Sometimes the simple, obvious solution is the hardest thing to think of.
I’ve torn sticky notes into strips to tab words I don’t know (I never bothered to buy actual sticky tabs) but they come loose easily, and eventually I ran out of notes anyway and never got more, since it wasn’t a good solution. I’ve read books with my vocabulary journal and my phone sitting in arm’s reach, so I can stop to look up words, but in books where that happens frequently, I find myself getting burned out on the process, all that stopping and starting. I’ve dog-eared pages with the intention of coming back and looking up a word, but since I don’t mark the word directly (I’m really hesitant to do that whenever I’m not sure I’m keeping the book) sometimes I end up reading the whole page over to find/remember the problem word, and that’s just slow.
I’m dedicated to expanding my vocabulary this way–I’ve been doing it for 2½ years–but it can be a trial sometimes, especially with certain authors.
When I started Misery, I was at my desk, which is not where I keep my stash of bookmarks. I did, however, have a small pile of index cards. I like my pretty bookmarks, of course, but I’ll use just about anything in a pinch.
When I ran into my first unknown word, everything fell into place.
I’ll admit that I expected to find more words in Misery I’d need to learn, given my past experience with Stephen King, but a week later Ella Minnow Pea: A Novel in Letters more than made up for any perceived lack of new vocabulary.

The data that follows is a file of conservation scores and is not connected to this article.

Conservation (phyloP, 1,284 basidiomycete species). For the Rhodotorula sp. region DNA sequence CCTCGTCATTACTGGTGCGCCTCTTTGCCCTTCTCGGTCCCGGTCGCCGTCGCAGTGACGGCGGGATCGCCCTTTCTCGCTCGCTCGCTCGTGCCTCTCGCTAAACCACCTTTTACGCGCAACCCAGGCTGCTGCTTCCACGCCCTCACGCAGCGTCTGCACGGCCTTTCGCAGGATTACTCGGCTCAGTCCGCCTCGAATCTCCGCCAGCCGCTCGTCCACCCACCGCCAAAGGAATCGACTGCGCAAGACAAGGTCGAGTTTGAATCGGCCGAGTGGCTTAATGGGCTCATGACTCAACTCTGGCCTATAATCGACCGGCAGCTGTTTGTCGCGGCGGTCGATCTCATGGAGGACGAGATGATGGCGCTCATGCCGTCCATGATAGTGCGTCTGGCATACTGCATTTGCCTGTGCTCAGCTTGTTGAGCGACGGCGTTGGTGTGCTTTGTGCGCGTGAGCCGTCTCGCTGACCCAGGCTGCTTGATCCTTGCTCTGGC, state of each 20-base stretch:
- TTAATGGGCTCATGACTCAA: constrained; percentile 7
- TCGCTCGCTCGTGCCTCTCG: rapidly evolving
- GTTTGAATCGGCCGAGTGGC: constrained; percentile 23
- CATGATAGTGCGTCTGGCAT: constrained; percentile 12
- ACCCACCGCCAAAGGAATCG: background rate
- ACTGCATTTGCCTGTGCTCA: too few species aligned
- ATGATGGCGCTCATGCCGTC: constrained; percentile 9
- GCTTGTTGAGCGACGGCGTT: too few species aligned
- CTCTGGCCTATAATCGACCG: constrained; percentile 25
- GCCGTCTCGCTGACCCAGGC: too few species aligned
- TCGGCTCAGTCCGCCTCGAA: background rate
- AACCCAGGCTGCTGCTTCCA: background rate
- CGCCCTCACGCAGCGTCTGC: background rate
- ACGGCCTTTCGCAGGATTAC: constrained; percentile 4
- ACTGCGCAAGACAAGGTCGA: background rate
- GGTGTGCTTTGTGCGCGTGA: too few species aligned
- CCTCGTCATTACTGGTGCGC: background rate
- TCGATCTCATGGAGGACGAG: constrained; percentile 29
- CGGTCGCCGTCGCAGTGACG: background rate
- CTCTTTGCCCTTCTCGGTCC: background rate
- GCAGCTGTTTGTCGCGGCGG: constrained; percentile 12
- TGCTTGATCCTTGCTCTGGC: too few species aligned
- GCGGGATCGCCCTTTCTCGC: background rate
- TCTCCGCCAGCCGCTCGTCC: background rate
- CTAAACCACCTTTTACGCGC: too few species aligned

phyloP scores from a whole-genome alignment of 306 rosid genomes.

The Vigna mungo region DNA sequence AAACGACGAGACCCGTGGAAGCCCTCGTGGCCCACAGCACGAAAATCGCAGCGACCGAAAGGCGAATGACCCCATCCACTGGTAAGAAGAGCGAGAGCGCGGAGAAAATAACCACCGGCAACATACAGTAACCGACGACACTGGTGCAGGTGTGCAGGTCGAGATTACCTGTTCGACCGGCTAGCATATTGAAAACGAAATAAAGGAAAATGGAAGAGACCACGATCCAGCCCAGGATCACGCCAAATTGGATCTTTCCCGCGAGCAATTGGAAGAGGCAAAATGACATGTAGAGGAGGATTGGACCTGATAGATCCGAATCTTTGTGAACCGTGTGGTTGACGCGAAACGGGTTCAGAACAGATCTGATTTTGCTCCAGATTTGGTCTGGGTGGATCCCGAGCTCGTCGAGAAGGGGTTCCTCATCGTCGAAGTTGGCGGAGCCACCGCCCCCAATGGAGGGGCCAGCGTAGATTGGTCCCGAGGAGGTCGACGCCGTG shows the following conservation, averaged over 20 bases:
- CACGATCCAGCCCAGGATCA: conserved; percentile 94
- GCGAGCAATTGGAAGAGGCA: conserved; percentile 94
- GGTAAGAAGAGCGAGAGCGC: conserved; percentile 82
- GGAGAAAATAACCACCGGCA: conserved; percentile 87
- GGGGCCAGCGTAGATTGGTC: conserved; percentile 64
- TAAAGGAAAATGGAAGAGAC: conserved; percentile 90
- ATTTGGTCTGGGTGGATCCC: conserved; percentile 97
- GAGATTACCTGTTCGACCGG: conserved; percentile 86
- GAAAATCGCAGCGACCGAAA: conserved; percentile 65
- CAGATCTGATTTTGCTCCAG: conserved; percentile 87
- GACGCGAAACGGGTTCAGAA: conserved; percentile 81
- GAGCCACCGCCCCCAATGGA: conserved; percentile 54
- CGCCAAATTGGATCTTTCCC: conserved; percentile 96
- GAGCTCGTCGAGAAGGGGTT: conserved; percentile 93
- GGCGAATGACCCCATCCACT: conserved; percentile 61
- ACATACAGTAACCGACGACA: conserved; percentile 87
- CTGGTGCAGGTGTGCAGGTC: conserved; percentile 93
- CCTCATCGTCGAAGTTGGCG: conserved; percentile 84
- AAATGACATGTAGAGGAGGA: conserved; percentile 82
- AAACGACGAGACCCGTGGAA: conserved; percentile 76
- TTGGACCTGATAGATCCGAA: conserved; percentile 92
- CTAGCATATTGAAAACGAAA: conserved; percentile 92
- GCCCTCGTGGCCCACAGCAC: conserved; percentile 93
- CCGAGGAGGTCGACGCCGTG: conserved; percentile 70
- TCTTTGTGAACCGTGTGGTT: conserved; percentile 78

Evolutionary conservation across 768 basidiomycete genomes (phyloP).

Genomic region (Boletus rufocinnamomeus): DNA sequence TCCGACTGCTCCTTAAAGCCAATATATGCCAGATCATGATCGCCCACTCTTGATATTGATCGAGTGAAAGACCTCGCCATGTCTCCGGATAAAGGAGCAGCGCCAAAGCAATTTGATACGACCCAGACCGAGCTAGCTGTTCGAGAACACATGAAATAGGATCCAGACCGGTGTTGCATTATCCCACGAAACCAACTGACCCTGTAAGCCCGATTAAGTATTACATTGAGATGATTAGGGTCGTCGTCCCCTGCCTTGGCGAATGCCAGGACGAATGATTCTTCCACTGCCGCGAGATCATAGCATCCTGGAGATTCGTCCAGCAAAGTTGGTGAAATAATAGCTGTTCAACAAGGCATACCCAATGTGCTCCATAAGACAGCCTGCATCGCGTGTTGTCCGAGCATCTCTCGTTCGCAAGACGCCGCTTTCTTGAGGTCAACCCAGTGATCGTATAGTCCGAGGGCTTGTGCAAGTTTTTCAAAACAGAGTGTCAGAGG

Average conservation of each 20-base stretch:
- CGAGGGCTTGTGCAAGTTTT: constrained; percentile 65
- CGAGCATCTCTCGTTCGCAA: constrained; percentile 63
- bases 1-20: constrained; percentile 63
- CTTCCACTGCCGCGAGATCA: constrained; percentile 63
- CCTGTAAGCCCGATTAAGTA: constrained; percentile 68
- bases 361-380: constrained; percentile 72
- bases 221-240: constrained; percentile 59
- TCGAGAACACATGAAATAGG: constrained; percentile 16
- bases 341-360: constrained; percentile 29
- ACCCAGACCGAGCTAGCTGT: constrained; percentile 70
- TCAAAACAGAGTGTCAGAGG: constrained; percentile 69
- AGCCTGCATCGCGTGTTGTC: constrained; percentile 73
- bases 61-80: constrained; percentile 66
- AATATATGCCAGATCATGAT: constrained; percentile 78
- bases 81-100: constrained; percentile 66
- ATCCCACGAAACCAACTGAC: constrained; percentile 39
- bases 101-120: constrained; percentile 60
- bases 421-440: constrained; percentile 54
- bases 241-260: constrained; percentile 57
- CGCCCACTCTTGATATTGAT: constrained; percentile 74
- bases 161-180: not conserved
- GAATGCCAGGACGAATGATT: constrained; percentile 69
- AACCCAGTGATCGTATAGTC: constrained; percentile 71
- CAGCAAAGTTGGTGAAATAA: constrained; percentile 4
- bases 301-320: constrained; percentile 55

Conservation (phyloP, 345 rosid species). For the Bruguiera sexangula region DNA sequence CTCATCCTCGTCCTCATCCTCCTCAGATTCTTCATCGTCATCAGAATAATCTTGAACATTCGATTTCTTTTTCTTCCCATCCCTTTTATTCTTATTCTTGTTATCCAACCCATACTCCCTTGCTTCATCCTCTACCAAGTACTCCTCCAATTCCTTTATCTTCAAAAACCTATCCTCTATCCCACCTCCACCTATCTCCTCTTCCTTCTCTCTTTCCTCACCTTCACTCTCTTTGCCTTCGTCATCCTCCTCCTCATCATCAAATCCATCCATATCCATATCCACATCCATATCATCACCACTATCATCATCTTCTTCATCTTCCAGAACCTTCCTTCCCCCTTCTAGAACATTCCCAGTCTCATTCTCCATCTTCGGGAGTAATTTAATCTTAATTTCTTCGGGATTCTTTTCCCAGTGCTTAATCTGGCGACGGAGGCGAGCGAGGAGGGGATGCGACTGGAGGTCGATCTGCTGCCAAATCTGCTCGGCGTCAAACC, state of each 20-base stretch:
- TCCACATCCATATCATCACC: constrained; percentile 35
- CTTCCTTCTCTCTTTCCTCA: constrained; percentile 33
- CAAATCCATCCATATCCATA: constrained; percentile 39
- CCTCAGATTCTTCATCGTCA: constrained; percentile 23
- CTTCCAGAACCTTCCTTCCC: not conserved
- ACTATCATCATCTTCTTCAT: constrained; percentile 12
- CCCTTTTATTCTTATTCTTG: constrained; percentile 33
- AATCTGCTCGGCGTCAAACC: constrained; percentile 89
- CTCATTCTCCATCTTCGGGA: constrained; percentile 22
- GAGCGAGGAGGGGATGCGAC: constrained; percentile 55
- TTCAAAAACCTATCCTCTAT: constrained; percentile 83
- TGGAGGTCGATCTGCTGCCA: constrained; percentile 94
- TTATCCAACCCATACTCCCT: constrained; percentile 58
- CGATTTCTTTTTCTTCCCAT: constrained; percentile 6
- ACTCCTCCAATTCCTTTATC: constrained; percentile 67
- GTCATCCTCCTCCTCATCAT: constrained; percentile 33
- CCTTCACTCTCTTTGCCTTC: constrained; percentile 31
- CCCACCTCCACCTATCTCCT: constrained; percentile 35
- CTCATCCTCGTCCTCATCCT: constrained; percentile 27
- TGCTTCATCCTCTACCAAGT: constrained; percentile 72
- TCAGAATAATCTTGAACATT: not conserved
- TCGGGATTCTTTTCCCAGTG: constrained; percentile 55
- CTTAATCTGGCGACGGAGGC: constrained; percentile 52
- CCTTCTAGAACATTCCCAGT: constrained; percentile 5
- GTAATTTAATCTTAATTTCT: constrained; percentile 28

What were the actual words? Let’s find out together.
The door at the far end of the huge ward opened and in came Annie Wilkes–only she was dressed in a long aproned dress and there was a mobcap on her head; she was dressed as Misery Chastain in Misery’s Love.
mobcap: a large soft hat covering all of the hair and typically having a decorative frill, worn indoors by women in the 18th and early 19th centuries.
And he had returned to his calèche without so much as a response to Geoffrey’s question.
calèche: a light low-wheeled carriage with a removable folding hood.
On Monday, July 17, a most intriguing thing took place: one of the tiles from the top of the cenotaph at town center came loose and fell to the ground, shattering into a good many pieces.
cenotaph: a monument to someone buried elsewhere, especially one commemorating people who died in a war.
Mother is having only a slightly better time of it than Mrs. Moseley who, having fallen victim to chronic aposiopesis in the morning, spent the bulk of the afternoon seated in silent defeat behind her desk, while her restless third graders improvised games of catch with a variety of show-and-tell items.
aposiopesis: the device of suddenly breaking off in speech.
Allow me, finally to offer up this arresting little trenchancy: given a few weeks, I, or either of you–most anyone on this isle for that matter–might learn how truly easy it is for one to create a sentence of length matching Nollop’s–perhaps one even shorter.
trenchancy: vigorousness or incisiveness in expression or style.
What a pharisaic, vigilante witch!
pharisaic: relating to or characteristic of the Pharisees or Pharisaism; self-righteous or hypocritical.
Those who look closely at my pictured bookmarks will notice several words missing from my post. I became frustrated with Ella Minnow Pea for that very reason: when I found an unfamiliar word, I had to either look it up right away or make my best guess as to whether it was an existing word I truly didn’t know, or an invention of the author’s. I dismissed most of the inventions I saw based on their obvious root meanings and context–if I could figure out what was meant by it, that was good enough for me. Apparently, though, several made it through my rough screening process, leaving me looking up definitions that don’t exist.
Usually this peril doesn’t exist–I’ve only discovered one other nonexistent word that way prior to Ella. So it’s not putting me off my vocabulary quest, but it was disheartening.